Justice Samuel Alito

U.S. Supreme Court Associate Justice Samuel Alito appears before a House Appropriations Committee hearing on March 7, 2019 in Washington, D.C.

(Photo: Chip Somodevilla/Getty Images)

Blaming Wife for Insurrection Flags, Alito Refuses to Recuse From Trump Cases

"It's hard to read this comically bad letter as anything other than a challenge to Congress to either assert its constitutional authority or admit fecklessness," said one group.

Despite his family's display of two flags associated with the "Stop the Steal" movement that baselessly claims the 2020 election was stolen from former President Donald Trump, U.S. Supreme Court Justice Samuel Alito said Wednesday that he will not recuse himself from two cases that pertain to the election and Trump supporters' effort to stop the results from being certified.

The justice wrote to the House of Representatives and the Senate to tell lawmakers that his wife, Martha-Ann Alito, was solely responsible for flying the two flags on the family's properties in Virginia in 2021 and New Jersey last year.

Justice advocates and Democrats in Congress have called on Alito to recuse from a case regarding Trump's claim that he has immunity from federal election interference charges and one in which the court is deliberating whether defendants who participated in the January 6, 2021 attempted insurrection should be charged with obstructing an official proceeding.

The demands for recusal—not the first to target Alito—came in recent weeks after The New York Times reported that an upside down flag had flown at his family home in Virginia just after January 6, and that a flag reading, "Appeal to Heaven" had been displayed last year at his New Jersey beach house, right around the time that one of the cases arrived at the Supreme Court.

Both flags were carried by some rioters on January 6 and have been embraced by the Stop the Steal movement.

The display of the flags, said Alito, "do not meet the conditions for recusal set out" by the court's ethics code, which was introduced last year and does not include an enforcement mechanism.

In his letters, Alito suggested that the push for accountability for the flag displays represents a violation of his wife's rights, noting that "she has the legal right to use the property as she sees fit."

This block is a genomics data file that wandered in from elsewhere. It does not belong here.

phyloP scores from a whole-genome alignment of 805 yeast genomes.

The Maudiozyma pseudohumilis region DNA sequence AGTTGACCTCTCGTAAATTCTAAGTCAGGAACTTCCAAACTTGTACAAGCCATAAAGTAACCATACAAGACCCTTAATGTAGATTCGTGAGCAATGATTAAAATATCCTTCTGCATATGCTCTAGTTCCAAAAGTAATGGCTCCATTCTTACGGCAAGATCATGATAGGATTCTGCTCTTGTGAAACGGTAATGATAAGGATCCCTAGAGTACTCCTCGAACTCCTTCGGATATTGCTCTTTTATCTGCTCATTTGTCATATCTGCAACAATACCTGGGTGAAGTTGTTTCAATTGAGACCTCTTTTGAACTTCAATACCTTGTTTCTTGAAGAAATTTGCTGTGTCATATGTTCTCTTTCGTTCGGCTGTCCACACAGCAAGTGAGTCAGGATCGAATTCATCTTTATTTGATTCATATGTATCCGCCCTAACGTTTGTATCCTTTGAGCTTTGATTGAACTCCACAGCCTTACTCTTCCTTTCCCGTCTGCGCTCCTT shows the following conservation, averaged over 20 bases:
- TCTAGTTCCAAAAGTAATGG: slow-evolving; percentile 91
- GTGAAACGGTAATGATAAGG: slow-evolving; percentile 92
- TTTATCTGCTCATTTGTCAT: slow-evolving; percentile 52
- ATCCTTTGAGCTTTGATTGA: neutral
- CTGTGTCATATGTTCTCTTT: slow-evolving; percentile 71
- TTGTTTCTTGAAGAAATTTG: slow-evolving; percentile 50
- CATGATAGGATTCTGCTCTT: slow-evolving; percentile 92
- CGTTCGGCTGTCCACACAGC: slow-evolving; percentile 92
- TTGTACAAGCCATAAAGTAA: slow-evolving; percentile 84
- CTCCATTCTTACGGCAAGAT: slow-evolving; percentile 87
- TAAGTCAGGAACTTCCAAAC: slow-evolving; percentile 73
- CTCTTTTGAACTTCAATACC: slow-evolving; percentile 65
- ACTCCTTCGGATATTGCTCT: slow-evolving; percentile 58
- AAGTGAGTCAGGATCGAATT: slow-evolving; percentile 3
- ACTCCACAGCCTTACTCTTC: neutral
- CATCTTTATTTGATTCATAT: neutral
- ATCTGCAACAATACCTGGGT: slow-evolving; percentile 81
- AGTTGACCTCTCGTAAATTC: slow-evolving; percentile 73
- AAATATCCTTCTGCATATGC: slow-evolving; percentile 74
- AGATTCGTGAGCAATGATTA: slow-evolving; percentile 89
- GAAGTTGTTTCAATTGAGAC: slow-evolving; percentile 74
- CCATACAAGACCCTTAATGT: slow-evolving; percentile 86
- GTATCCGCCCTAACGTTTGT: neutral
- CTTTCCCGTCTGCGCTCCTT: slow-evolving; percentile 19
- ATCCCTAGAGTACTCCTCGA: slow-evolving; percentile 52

"She makes her own decisions, and I have always respected her right to do so," wrote Alito, leading one progressive strategist to point out that the justice wrote the majority opinion in the Supreme Court ruling that revoked the constitutional right to obtain abortion care.

Brett Edkins, managing director of policy and political affairs for Stand Up America, called on the Senate to take "immediate action" to stop Alito's "bald-faced display of judicial misconduct."

"Justice Alito's refusal to recuse himself from cases related to January 6th is unacceptable," said Edkins. "By dismissing concerns about potential bias and conflicts of interest and placing the blame on his wife, he is making a mockery of the fundamental principles of impartiality and fairness upon which the Supreme Court was founded."

Edkins called on Senate Majority Leader Chuck Schumer (D-N.Y.) to "schedule a floor vote on a binding code of conduct for justices" and urged Sen. Dick Durbin (D-Ill.) to "fulfill his duty as chair of the Senate Judiciary Committee by launching a thorough investigation into Justice Alito's actions and corruption on the court."

Durbin sent a letter last week to Chief Justice John Roberts asking him to support the call for Alito's recusal and requesting a meeting with him, but progressives have said the senator should go further to ensure accountability for Alito's actions.

Rep. Alexandria Ocasio-Cortez (D-N.Y.) said last week that the Senate Judiciary Committee should subpoena Alito and open a formal investigation into his family's display of the flags.

Sarah Lipton-Lubet, president of Take Back the Court Action Fund, said Wednesday that it was tempting to "make fun of Alito for scribbling off the judicial equivalent of a 'my wife ate my homework' note."

"But the joke will be on all of us if Congress lets this be the last word on his recusal from election-related cases," said Lipton-Lubet. "It's hard to read this comically bad letter as anything other than a challenge to Congress to either assert its constitutional authority or admit fecklessness."

The court is expected to rule on the two Trump-related cases in late June.

Advocates have previously called on Alito to recuse from certain cases after it was revealed that he benefited from luxury travel paid for by a billionaire who had had business before the court.

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